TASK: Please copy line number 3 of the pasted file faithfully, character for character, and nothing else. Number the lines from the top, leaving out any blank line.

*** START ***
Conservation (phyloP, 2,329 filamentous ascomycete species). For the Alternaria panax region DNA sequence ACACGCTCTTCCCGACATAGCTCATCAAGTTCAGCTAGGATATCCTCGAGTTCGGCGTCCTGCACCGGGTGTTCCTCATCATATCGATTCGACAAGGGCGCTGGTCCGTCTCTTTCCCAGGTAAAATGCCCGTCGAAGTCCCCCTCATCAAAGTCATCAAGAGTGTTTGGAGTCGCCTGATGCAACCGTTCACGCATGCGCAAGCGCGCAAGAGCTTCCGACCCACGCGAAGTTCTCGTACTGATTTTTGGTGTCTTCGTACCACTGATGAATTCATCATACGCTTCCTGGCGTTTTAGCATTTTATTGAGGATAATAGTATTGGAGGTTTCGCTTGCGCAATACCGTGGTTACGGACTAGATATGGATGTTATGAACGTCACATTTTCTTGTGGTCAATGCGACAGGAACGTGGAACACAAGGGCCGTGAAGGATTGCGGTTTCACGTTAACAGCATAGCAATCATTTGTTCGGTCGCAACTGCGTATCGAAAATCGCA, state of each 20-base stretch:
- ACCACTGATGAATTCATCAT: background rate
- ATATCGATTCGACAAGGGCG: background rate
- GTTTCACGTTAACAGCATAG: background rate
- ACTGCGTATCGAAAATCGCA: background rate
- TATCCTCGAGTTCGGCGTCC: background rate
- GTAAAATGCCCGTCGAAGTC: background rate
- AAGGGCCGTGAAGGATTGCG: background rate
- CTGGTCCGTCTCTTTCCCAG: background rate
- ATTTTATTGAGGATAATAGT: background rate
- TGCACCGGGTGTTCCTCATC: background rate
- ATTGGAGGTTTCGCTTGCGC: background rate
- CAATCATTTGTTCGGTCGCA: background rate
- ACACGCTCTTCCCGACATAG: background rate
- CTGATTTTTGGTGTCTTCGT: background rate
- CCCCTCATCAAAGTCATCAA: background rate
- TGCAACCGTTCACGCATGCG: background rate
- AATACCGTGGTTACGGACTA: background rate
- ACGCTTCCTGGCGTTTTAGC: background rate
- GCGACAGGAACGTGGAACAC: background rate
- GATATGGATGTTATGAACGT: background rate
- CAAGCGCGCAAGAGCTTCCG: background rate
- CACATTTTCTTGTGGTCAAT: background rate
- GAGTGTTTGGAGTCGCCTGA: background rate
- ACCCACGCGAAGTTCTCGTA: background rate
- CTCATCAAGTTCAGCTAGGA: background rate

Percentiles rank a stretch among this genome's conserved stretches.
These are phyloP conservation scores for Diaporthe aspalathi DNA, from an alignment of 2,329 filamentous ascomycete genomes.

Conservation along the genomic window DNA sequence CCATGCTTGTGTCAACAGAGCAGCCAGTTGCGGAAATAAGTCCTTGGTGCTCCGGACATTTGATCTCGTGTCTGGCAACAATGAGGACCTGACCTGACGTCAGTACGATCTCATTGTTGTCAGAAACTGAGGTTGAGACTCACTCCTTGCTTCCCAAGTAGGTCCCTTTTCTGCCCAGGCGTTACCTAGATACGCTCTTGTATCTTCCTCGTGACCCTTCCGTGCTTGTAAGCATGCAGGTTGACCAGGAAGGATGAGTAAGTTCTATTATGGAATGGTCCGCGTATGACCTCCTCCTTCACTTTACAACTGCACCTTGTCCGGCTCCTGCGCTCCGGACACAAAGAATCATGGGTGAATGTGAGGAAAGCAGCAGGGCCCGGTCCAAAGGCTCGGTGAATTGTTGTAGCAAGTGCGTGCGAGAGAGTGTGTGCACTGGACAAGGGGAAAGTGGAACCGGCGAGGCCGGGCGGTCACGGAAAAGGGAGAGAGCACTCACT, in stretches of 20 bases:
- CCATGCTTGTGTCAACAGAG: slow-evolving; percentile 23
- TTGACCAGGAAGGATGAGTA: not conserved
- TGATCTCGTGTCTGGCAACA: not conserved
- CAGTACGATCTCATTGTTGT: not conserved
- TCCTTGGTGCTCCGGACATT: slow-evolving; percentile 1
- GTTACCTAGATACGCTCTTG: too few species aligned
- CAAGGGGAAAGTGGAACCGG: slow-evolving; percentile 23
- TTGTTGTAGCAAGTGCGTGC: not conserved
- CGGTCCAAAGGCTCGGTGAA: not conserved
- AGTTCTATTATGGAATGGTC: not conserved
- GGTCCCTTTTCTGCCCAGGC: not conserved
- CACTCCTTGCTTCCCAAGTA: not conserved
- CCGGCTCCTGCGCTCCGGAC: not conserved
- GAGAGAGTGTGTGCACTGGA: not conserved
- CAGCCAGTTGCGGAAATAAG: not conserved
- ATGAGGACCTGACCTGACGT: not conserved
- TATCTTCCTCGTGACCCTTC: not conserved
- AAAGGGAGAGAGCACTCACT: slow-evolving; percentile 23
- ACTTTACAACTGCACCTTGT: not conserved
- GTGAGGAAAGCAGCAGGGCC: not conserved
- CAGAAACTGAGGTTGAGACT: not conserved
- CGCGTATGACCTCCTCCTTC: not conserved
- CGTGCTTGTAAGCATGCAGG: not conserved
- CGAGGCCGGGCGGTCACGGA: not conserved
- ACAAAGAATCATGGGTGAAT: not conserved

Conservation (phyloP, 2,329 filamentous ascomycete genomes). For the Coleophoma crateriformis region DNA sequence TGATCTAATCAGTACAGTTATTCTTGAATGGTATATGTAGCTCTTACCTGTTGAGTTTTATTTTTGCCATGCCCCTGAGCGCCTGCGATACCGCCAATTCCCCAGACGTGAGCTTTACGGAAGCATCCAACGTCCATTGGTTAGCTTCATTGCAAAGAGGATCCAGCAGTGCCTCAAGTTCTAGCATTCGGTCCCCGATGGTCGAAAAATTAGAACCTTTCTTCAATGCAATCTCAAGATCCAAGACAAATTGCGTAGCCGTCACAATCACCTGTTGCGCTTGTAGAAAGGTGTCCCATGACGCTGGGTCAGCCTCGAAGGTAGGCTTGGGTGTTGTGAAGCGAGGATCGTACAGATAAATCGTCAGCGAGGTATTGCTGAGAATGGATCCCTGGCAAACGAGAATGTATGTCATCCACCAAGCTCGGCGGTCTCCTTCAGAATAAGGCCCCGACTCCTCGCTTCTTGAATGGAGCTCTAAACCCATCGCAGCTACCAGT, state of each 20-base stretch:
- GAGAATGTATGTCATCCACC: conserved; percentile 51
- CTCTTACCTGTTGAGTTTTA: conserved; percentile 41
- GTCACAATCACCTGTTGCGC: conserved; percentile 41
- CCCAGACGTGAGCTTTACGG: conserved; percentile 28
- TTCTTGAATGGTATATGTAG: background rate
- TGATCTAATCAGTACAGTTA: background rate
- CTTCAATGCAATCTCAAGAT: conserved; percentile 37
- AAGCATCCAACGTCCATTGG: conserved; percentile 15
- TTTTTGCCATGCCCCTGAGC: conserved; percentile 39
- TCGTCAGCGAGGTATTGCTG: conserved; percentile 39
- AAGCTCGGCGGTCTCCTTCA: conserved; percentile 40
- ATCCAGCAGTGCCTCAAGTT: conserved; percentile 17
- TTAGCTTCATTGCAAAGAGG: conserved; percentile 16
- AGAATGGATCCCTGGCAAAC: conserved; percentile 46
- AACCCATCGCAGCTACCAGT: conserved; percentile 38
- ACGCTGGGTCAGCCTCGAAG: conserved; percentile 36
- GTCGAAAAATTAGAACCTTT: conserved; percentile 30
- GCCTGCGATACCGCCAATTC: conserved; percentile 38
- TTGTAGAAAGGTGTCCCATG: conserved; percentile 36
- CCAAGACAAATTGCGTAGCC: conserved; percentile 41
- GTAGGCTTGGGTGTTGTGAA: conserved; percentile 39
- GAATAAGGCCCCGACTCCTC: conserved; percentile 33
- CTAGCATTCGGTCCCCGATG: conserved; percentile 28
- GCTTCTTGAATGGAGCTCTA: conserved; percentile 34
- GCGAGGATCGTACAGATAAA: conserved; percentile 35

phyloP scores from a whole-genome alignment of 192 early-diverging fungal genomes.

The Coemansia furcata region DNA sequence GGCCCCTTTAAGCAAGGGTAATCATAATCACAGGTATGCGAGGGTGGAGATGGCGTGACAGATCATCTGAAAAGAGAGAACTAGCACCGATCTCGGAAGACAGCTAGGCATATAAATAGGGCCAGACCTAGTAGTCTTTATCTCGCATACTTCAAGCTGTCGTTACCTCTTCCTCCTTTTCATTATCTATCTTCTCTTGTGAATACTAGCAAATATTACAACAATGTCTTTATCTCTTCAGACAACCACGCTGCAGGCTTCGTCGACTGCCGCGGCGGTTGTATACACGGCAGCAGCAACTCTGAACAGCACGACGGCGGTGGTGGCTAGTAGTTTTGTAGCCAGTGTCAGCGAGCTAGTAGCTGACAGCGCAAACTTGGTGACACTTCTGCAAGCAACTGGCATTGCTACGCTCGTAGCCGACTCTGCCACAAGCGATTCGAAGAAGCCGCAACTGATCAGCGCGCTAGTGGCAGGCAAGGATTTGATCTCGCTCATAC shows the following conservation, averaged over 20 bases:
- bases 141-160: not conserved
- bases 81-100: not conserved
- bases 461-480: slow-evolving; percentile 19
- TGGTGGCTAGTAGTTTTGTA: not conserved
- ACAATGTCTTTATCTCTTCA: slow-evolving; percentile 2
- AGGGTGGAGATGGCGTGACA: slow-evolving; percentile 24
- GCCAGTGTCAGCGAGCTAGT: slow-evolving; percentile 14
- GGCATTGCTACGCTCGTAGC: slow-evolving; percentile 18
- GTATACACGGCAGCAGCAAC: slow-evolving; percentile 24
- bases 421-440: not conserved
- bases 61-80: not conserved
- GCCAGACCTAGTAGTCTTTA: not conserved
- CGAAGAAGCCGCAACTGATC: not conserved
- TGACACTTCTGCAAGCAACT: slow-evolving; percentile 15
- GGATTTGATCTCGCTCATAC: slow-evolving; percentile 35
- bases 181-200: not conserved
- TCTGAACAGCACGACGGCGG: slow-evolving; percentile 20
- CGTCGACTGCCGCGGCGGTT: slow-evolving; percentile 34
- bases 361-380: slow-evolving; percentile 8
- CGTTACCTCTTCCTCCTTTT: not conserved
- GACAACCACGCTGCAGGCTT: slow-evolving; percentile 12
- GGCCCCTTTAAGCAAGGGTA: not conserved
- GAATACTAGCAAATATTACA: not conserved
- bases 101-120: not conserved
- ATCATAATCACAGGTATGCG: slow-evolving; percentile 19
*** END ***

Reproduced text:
- ATATCGATTCGACAAGGGCG: background rate